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In the video you said that having the CC on you loose the ability to speed up before the hill. I don't think you are correct here. You can step on the accelerator and speed up over the set speed and you can still keep the accelerator pressed at the constant position when driving up hill while the car is gradually slowing down until the speed drops to that set by CC and then the CC kicks in again. You can still keep holding the accelerator at the same position and it will accelerate the car again once you get on the flat or downhill section of the road. This way you can pick up more speed before next incline.
Good point...using the pedal to override the CC will allow you to speed up without turning off the CC. Allowing you to gain momentum before hitting a hill.
 

Oilerlord

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On my last trip I've been trying to follow the rule of accelerating with 80% throttle, and it just seems to me too much. I might be efficient for engine but it seemed to me crazy fast and aggressive and in many traffic situations even dangerous. I found that I feel comfortable doing 50% to 70% throttle. Question: Does't hard accelerating such as over 70% throttle increase the wear of the drivetrain components too much that it may not be worth fuel savings?
I think it's too much too, but I'm by no means a hypermiling expert. With the new MKV6's too much wheel-spin happens when you hammer the throttle down (even more with Malone-tuned cars). I'm using 30-40% throttle on starts which seems to be the right number for my car. That said, I haven't found a big difference in MPG from gradual acceleration and winding up the turbo - but the latter is a lot more fun :)
 

puntmeister

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I practice most of the techniques described. With one exception: I am not convinced rapid acceleration to speed is more efficient than gradual, light acceleration to speed.

With almost everything in the world, not just diesel autos - the faster you try to make something happen, the (exponentially) more energy that is required. ie - it is almost always more efficient to gradually do something (anything) than to do it rapidly.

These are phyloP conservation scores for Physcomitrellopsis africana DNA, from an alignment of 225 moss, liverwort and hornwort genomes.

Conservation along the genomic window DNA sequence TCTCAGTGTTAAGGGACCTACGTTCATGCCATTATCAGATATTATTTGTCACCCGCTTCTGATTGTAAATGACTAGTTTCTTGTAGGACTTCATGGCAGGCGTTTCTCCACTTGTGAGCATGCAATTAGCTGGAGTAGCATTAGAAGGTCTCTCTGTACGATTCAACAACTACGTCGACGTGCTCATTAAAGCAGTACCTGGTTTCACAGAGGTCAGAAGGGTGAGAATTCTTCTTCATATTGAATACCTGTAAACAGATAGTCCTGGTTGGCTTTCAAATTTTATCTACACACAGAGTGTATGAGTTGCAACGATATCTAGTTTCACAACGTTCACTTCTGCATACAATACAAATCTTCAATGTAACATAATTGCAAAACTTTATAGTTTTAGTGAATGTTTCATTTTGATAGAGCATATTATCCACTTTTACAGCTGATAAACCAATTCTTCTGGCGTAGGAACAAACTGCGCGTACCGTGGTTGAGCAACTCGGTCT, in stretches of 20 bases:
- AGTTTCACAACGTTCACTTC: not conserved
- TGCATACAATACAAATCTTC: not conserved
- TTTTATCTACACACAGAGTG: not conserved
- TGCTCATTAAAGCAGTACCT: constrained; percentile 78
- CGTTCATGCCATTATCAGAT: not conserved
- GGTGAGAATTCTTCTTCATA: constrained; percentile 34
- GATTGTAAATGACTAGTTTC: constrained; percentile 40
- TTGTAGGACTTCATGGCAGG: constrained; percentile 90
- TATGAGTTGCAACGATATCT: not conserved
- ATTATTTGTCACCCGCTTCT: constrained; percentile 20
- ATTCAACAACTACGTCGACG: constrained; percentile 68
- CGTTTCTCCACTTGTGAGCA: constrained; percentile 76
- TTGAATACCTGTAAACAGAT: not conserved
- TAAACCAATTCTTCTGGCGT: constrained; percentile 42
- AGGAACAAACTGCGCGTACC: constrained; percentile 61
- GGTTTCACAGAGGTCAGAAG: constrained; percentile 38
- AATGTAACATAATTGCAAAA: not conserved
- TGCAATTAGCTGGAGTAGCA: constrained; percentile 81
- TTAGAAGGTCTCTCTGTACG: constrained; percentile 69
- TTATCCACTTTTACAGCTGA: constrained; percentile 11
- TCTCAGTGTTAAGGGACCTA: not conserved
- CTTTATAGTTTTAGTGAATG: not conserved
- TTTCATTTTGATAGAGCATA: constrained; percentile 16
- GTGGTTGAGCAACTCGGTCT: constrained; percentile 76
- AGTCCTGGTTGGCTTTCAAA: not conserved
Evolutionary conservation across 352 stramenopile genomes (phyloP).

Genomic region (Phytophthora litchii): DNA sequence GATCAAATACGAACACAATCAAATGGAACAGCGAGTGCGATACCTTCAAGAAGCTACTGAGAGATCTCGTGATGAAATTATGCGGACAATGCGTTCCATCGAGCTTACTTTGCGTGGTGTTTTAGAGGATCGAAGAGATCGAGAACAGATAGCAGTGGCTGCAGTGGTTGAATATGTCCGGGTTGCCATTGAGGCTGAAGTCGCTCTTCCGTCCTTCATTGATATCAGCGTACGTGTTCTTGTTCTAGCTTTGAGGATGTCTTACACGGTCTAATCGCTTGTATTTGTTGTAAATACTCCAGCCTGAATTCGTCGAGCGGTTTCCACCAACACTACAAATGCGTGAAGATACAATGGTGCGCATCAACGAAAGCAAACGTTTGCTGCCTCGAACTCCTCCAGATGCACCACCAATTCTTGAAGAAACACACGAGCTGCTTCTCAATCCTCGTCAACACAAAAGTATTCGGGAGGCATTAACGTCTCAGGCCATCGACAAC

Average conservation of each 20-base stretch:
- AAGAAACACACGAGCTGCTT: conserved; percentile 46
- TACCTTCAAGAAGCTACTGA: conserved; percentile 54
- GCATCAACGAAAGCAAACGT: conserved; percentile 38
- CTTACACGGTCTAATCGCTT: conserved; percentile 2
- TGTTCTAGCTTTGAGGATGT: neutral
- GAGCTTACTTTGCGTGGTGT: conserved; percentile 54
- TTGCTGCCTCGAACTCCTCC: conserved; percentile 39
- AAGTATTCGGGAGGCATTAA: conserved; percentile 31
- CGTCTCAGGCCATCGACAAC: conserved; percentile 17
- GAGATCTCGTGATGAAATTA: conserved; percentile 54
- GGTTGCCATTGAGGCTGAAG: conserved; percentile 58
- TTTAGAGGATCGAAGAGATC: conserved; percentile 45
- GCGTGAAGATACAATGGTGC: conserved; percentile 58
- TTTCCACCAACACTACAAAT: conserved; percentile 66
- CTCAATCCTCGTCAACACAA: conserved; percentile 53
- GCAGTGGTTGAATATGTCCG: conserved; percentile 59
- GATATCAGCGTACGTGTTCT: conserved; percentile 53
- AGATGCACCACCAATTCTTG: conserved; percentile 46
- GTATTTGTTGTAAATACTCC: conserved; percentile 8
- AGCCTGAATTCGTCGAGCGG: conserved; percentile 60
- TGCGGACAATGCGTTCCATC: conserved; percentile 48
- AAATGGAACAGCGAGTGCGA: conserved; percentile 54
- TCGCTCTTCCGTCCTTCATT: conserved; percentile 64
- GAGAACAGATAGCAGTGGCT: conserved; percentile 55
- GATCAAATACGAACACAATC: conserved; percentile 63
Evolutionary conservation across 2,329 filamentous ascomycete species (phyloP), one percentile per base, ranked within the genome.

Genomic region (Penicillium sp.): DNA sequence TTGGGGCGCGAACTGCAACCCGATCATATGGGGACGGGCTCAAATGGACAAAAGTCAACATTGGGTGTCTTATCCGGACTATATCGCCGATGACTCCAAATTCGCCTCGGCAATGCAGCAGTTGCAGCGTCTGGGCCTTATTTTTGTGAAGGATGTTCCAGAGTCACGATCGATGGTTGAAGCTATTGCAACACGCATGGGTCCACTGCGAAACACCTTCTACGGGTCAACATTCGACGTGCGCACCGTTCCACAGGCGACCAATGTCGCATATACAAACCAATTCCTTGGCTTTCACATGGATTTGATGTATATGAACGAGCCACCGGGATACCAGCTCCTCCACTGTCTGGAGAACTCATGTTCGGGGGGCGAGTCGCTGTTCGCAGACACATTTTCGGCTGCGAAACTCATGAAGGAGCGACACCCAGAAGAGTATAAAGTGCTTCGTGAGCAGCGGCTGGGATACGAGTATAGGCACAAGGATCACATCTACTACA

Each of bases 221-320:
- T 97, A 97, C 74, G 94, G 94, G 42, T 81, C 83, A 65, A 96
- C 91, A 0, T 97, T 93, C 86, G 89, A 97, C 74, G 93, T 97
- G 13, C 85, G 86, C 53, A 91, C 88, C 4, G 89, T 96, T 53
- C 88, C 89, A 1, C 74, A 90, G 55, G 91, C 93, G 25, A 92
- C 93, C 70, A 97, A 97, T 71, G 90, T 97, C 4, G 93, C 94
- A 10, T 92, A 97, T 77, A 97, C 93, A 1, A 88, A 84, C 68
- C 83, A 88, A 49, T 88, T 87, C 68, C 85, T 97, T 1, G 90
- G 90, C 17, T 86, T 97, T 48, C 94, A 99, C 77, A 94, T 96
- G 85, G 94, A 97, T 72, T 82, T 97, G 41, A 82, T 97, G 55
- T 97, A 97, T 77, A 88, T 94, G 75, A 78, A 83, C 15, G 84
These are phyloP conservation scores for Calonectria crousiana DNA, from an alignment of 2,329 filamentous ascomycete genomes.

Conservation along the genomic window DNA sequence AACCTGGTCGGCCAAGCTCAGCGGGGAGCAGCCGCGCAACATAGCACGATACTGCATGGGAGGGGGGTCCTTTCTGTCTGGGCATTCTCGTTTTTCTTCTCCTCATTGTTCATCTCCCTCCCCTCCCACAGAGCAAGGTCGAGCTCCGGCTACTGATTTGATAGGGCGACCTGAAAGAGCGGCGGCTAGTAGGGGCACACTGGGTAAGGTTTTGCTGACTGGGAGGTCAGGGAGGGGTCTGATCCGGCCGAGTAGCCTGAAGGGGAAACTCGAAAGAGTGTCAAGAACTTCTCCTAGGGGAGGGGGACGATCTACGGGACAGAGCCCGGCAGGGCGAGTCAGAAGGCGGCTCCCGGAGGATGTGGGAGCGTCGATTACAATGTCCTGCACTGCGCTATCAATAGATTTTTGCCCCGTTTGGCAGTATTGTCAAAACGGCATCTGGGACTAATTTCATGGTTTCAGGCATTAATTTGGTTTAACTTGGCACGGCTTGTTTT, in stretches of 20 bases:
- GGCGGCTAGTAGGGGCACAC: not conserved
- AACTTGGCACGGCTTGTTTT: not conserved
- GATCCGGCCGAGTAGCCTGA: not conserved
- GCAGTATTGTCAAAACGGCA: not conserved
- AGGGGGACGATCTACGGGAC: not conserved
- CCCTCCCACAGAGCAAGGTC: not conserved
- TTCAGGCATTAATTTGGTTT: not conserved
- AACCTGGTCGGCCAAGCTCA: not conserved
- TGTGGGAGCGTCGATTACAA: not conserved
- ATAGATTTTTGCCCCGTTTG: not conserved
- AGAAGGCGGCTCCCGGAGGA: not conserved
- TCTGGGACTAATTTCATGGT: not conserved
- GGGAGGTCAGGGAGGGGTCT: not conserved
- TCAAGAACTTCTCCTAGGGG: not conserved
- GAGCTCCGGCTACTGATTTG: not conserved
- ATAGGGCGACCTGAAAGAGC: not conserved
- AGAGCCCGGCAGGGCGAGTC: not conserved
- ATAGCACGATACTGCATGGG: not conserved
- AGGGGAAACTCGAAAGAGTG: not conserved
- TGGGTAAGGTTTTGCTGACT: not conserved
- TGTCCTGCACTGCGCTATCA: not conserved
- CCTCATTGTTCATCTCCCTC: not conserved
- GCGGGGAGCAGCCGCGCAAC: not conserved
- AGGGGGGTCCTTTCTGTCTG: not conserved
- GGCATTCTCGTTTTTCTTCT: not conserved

The above is strictly in a theoretical sense - in the sense of having a perfectly clear straight-away, with no obstacles. Starting from a stand-still, and going a total of 5 miles, with top speed of 55mph, would use you less fuel if you accelerated to 55mph rapidly, or gently?

I vote gently. But I would LOVE to be proven wrong.

In a real world sense - in city driving - rapid acceleration will most often hurt you, as you will, on average, end up having to waste more energy to braking. The exception is timing lights - sometimes it will pay to accelerate rapidly to make it through a soon-to-change light.

The above nuanced argument aside, I don't think accelerating technique is the main factor in MPG. The bigger factors:

1) Top speed. MPG starts to go down after 55mph (true on all cars/trucks). MPG drops gradually between 55 to 65mph. Beyond 65mph, and it really starts to tank.

2) Braking. Less braking = better mpg. This is the hardest part, as it ultimately involves a lot of strategy, planning, and concentration - especially in urban driving.

Everything else is relatively minor.

The engine braking versus gliding in neutral arguments found in this thread are generally due to confusion over what everyone is intending to say. Clearly, if you are coming to a stop, slowing down in gear uses less fuel than gliding to a stop in neutral.

HOWEVER, that assumes the same start-point in the road. The argument that coasting in neutral is better is premised on the idea that you begin to coast at an earlier point, ie - you 'read' the situation better....you foresee you will need to stop, and let off the accelerator, and coast in neutral - ideally, perfectly timed such that you come to stop at the intended point of stop without ever having to touch the brakes, or touch the accelerator.

Again, that all plays into the 'minimizing braking' above, which takes a good deal of practice and, at times, a bit of luck.